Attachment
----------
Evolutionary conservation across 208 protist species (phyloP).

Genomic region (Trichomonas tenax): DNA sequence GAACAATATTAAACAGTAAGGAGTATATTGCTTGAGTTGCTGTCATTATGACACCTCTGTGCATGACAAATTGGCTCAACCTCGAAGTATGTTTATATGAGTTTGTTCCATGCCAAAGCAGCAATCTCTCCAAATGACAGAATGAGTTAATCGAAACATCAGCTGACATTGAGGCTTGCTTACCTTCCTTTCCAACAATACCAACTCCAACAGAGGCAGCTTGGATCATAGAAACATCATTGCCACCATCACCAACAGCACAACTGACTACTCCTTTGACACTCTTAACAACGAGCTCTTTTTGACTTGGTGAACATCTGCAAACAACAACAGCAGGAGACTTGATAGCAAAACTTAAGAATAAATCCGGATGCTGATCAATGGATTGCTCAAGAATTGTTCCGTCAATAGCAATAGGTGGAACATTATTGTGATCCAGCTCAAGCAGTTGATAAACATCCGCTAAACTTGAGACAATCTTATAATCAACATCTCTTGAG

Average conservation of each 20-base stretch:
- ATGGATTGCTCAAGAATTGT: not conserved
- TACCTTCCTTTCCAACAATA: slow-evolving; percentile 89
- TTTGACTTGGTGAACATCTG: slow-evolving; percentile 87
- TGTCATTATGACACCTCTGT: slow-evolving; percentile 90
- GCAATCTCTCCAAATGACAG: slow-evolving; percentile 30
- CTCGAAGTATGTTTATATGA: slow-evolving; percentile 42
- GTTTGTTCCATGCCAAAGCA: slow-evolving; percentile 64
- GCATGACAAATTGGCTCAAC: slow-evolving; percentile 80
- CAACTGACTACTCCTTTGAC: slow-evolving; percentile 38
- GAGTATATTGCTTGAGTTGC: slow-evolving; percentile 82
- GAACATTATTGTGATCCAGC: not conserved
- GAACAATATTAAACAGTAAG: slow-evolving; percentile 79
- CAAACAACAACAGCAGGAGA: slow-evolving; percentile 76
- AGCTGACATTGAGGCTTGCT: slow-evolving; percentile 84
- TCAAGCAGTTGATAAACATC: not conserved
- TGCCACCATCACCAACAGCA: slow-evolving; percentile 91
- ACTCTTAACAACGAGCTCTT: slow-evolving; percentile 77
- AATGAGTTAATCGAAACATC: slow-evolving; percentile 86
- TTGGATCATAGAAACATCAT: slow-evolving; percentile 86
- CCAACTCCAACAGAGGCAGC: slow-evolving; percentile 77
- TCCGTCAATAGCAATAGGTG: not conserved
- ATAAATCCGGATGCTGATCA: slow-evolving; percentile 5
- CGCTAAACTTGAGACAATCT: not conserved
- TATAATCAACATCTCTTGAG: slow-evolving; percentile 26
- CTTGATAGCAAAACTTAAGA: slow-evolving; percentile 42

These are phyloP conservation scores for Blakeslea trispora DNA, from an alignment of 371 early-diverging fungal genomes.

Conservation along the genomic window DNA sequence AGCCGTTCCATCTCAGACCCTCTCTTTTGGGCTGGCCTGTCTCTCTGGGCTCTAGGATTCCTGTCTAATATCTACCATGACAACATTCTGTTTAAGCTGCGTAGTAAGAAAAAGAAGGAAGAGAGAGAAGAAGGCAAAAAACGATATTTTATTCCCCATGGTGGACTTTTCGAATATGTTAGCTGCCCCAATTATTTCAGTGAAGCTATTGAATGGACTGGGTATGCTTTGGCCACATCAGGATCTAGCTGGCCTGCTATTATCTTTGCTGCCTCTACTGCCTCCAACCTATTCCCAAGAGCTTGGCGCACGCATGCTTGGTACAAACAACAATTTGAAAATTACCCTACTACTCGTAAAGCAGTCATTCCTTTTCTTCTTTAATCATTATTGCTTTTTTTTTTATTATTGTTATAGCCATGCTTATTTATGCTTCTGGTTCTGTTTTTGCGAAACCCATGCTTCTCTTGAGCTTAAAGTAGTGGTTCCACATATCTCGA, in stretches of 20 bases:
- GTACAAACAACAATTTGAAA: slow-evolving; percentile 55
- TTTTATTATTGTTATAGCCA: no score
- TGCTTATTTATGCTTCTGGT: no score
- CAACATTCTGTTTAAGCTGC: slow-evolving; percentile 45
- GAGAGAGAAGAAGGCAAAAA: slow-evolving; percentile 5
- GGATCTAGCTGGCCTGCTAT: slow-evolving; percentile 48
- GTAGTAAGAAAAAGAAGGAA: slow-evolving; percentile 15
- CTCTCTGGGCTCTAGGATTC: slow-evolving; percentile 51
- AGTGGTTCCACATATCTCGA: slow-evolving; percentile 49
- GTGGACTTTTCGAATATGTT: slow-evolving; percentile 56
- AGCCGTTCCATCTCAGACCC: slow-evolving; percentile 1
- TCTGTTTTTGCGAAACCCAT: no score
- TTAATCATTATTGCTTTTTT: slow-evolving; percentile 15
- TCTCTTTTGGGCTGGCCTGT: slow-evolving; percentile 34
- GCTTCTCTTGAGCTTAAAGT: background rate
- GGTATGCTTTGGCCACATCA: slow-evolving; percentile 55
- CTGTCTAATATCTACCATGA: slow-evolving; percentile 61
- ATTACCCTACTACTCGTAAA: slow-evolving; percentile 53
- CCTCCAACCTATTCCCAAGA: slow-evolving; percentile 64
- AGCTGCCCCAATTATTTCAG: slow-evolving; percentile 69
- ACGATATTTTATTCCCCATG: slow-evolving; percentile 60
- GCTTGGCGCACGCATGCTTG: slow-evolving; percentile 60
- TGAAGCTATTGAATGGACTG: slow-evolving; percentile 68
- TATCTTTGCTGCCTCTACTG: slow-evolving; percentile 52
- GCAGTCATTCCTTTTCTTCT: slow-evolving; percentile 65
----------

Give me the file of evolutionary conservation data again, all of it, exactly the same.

Evolutionary conservation across 208 protist species (phyloP).

Genomic region (Trichomonas tenax): DNA sequence GAACAATATTAAACAGTAAGGAGTATATTGCTTGAGTTGCTGTCATTATGACACCTCTGTGCATGACAAATTGGCTCAACCTCGAAGTATGTTTATATGAGTTTGTTCCATGCCAAAGCAGCAATCTCTCCAAATGACAGAATGAGTTAATCGAAACATCAGCTGACATTGAGGCTTGCTTACCTTCCTTTCCAACAATACCAACTCCAACAGAGGCAGCTTGGATCATAGAAACATCATTGCCACCATCACCAACAGCACAACTGACTACTCCTTTGACACTCTTAACAACGAGCTCTTTTTGACTTGGTGAACATCTGCAAACAACAACAGCAGGAGACTTGATAGCAAAACTTAAGAATAAATCCGGATGCTGATCAATGGATTGCTCAAGAATTGTTCCGTCAATAGCAATAGGTGGAACATTATTGTGATCCAGCTCAAGCAGTTGATAAACATCCGCTAAACTTGAGACAATCTTATAATCAACATCTCTTGAG

Average conservation of each 20-base stretch:
- ATGGATTGCTCAAGAATTGT: not conserved
- TACCTTCCTTTCCAACAATA: slow-evolving; percentile 89
- TTTGACTTGGTGAACATCTG: slow-evolving; percentile 87
- TGTCATTATGACACCTCTGT: slow-evolving; percentile 90
- GCAATCTCTCCAAATGACAG: slow-evolving; percentile 30
- CTCGAAGTATGTTTATATGA: slow-evolving; percentile 42
- GTTTGTTCCATGCCAAAGCA: slow-evolving; percentile 64
- GCATGACAAATTGGCTCAAC: slow-evolving; percentile 80
- CAACTGACTACTCCTTTGAC: slow-evolving; percentile 38
- GAGTATATTGCTTGAGTTGC: slow-evolving; percentile 82
- GAACATTATTGTGATCCAGC: not conserved
- GAACAATATTAAACAGTAAG: slow-evolving; percentile 79
- CAAACAACAACAGCAGGAGA: slow-evolving; percentile 76
- AGCTGACATTGAGGCTTGCT: slow-evolving; percentile 84
- TCAAGCAGTTGATAAACATC: not conserved
- TGCCACCATCACCAACAGCA: slow-evolving; percentile 91
- ACTCTTAACAACGAGCTCTT: slow-evolving; percentile 77
- AATGAGTTAATCGAAACATC: slow-evolving; percentile 86
- TTGGATCATAGAAACATCAT: slow-evolving; percentile 86
- CCAACTCCAACAGAGGCAGC: slow-evolving; percentile 77
- TCCGTCAATAGCAATAGGTG: not conserved
- ATAAATCCGGATGCTGATCA: slow-evolving; percentile 5
- CGCTAAACTTGAGACAATCT: not conserved
- TATAATCAACATCTCTTGAG: slow-evolving; percentile 26
- CTTGATAGCAAAACTTAAGA: slow-evolving; percentile 42

These are phyloP conservation scores for Blakeslea trispora DNA, from an alignment of 371 early-diverging fungal genomes.

Conservation along the genomic window DNA sequence AGCCGTTCCATCTCAGACCCTCTCTTTTGGGCTGGCCTGTCTCTCTGGGCTCTAGGATTCCTGTCTAATATCTACCATGACAACATTCTGTTTAAGCTGCGTAGTAAGAAAAAGAAGGAAGAGAGAGAAGAAGGCAAAAAACGATATTTTATTCCCCATGGTGGACTTTTCGAATATGTTAGCTGCCCCAATTATTTCAGTGAAGCTATTGAATGGACTGGGTATGCTTTGGCCACATCAGGATCTAGCTGGCCTGCTATTATCTTTGCTGCCTCTACTGCCTCCAACCTATTCCCAAGAGCTTGGCGCACGCATGCTTGGTACAAACAACAATTTGAAAATTACCCTACTACTCGTAAAGCAGTCATTCCTTTTCTTCTTTAATCATTATTGCTTTTTTTTTTATTATTGTTATAGCCATGCTTATTTATGCTTCTGGTTCTGTTTTTGCGAAACCCATGCTTCTCTTGAGCTTAAAGTAGTGGTTCCACATATCTCGA, in stretches of 20 bases:
- GTACAAACAACAATTTGAAA: slow-evolving; percentile 55
- TTTTATTATTGTTATAGCCA: no score
- TGCTTATTTATGCTTCTGGT: no score
- CAACATTCTGTTTAAGCTGC: slow-evolving; percentile 45
- GAGAGAGAAGAAGGCAAAAA: slow-evolving; percentile 5
- GGATCTAGCTGGCCTGCTAT: slow-evolving; percentile 48
- GTAGTAAGAAAAAGAAGGAA: slow-evolving; percentile 15
- CTCTCTGGGCTCTAGGATTC: slow-evolving; percentile 51
- AGTGGTTCCACATATCTCGA: slow-evolving; percentile 49
- GTGGACTTTTCGAATATGTT: slow-evolving; percentile 56
- AGCCGTTCCATCTCAGACCC: slow-evolving; percentile 1
- TCTGTTTTTGCGAAACCCAT: no score
- TTAATCATTATTGCTTTTTT: slow-evolving; percentile 15
- TCTCTTTTGGGCTGGCCTGT: slow-evolving; percentile 34
- GCTTCTCTTGAGCTTAAAGT: background rate
- GGTATGCTTTGGCCACATCA: slow-evolving; percentile 55
- CTGTCTAATATCTACCATGA: slow-evolving; percentile 61
- ATTACCCTACTACTCGTAAA: slow-evolving; percentile 53
- CCTCCAACCTATTCCCAAGA: slow-evolving; percentile 64
- AGCTGCCCCAATTATTTCAG: slow-evolving; percentile 69
- ACGATATTTTATTCCCCATG: slow-evolving; percentile 60
- GCTTGGCGCACGCATGCTTG: slow-evolving; percentile 60
- TGAAGCTATTGAATGGACTG: slow-evolving; percentile 68
- TATCTTTGCTGCCTCTACTG: slow-evolving; percentile 52
- GCAGTCATTCCTTTTCTTCT: slow-evolving; percentile 65